Handedness and Child Development
Left-handedness is historically associated with poorer outcomes for adults. Yet recent work has suggested that there may be positive labour market returns for left-handed males. This paper examines whether handedness is also associated with poorer outcomes for children and whether this differs by genders. The paper examines a wide set of outcomes for children as they age from 42 months to 14 years. We find the main penalty is not from being left-handed, but is from not having a dominant hand early in life. This penalty is larger for girls than boys by age 14, indicating that early deficits of non-right handed boys appear to fall as they age. For girls, being left-handed and especially mixed-handed at early ages is associated with persistent cognitive attainment deficits, mainly focused at the lower end of the ability distribution.
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- Jo Blanden & Paul Gregg & Lindsey Macmillan, 2007.
"Accounting for Intergenerational Income Persistence: Noncognitive Skills, Ability and Education,"
Royal Economic Society, vol. 117(519), pages 43-60, 03.
- Jo Blanden & Paul Gregg & Lindsey Macmillan & Lindsey Macmillan, 2006. "Accounting for Intergenerational Income Persistence: Non-Cognitive Skills, Ability and Education," CEE Discussion Papers 0073, Centre for the Economics of Education, LSE.
- Jo Blanden & Paul Gregg & Lindsey Macmillan, 2006. "Accounting for intergenerational income persistence: non-cognitive skills, ability and education," LSE Research Online Documents on Economics 19401, London School of Economics and Political Science, LSE Library.
- Jo Blanden & Paul Gregg & Lindsey MacMillan, 2007. "Accounting for Intergenerational Income Persistence: Noncognitive Skills, Ability and Education," School of Economics Discussion Papers 0307, School of Economics, University of Surrey.
- Blanden, Jo & Gregg, Paul & Macmillan, Lindsey, 2007. "Accounting for Intergenerational Income Persistence: Noncognitive Skills, Ability and Education," IZA Discussion Papers 2554, Institute for the Study of Labor (IZA).
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- Beck A. Taylor & Eric Dearing & Kathleen McCartney, 2004. "Incomes and Outcomes in Early Childhood," Journal of Human Resources, University of Wisconsin Press, vol. 39(4).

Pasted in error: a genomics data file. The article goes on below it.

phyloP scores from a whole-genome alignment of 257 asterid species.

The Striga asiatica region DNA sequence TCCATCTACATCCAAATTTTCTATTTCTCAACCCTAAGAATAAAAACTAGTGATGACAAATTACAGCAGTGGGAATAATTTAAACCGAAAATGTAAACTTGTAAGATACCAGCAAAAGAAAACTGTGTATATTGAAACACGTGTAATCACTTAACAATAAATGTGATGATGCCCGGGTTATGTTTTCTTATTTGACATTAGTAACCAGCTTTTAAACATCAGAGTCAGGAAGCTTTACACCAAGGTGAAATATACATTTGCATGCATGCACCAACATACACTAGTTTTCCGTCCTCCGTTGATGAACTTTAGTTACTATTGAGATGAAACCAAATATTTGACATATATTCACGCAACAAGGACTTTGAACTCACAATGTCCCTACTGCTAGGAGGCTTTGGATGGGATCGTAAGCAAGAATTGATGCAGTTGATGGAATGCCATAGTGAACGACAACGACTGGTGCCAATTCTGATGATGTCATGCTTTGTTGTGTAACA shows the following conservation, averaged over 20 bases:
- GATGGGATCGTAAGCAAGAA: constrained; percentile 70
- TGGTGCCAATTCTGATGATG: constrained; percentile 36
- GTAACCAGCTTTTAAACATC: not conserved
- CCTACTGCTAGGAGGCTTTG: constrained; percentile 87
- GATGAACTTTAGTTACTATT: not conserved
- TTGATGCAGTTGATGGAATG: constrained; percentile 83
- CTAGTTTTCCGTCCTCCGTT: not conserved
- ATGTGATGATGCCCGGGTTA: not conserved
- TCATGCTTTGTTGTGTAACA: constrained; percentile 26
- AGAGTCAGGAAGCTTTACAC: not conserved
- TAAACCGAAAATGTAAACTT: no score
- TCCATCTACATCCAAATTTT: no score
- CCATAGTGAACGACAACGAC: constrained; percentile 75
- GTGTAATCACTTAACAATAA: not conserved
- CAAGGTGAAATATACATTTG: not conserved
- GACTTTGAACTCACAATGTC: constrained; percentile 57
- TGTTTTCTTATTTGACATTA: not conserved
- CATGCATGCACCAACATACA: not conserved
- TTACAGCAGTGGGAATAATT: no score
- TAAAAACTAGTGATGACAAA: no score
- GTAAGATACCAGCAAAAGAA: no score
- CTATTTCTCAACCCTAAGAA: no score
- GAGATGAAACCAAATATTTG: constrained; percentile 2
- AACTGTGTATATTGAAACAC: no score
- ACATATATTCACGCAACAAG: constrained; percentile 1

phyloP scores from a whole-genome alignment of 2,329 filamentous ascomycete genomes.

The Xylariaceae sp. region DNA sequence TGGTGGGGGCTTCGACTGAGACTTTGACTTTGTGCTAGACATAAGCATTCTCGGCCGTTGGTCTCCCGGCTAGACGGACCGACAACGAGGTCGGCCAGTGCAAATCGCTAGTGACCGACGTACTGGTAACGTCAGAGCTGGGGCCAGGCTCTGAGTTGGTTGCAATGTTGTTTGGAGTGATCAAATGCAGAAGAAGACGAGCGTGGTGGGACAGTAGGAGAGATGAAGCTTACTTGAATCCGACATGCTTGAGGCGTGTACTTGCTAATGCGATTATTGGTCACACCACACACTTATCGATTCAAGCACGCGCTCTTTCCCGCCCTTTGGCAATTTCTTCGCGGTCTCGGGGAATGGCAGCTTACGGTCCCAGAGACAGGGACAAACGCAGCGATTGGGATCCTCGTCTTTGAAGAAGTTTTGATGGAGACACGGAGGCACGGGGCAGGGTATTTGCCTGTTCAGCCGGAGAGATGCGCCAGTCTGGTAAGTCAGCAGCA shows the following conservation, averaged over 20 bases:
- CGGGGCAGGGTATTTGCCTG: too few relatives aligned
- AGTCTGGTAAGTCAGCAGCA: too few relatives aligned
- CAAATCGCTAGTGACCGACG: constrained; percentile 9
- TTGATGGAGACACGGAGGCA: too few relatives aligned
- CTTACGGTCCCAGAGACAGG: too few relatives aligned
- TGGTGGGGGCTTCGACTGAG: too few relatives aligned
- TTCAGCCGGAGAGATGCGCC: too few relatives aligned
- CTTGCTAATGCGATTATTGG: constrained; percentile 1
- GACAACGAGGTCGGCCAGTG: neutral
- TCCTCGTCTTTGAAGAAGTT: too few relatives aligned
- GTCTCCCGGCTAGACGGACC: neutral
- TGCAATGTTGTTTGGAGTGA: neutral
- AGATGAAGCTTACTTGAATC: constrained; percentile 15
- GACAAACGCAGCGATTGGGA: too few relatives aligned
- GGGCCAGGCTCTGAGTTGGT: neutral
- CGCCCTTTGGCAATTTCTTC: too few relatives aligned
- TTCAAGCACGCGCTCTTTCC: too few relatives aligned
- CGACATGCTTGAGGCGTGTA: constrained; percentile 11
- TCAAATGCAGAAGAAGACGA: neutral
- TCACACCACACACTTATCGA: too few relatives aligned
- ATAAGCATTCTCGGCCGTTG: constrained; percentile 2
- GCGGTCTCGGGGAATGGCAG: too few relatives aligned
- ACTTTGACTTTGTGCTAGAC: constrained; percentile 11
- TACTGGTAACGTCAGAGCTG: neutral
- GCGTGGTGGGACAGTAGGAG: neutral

- John M. Barron & Mark C. Berger & Dan A. Black, 2006. "Selective Counteroffers," Journal of Labor Economics, University of Chicago Press, vol. 24(3), pages 385-410, July.
- James J. Heckman & Jora Stixrud & Sergio Urzua, 2006. "The Effects of Cognitive and Noncognitive Abilities on Labor Market Outcomes and Social Behavior," Journal of Labor Economics, University of Chicago Press, vol. 24(3), pages 411-482, July.
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- Kevin Denny & Vincent O'Sullivan, 2004. "The economic consequences of being left-handed : some sinister results (version 2.0)," Working Papers 200422, School of Economics, University College Dublin.
- Johnston, David W. & Shah, Manisha & Shields, Michael A., 2007. "Handedness, Time Use and Early Childhood Development," IZA Discussion Papers 2752, Institute for the Study of Labor (IZA).
- Jo Blanden & Paul Gregg & Lindsey Macmillan, 2006. "Explaining Intergenerational Income Persistence: Non-cognitive Skills, Ability and Education," The Centre for Market and Public Organisation 06/146, Department of Economics, University of Bristol, UK.
- Alison Aughinbaugh & Maury Gittleman, 2003. "Does Money Matter?: A Comparison of the Effect of Income on Child Development in the United States and Great Britain," Journal of Human Resources, University of Wisconsin Press, vol. 38(2). Full references (including those not matched with items on IDEAS)
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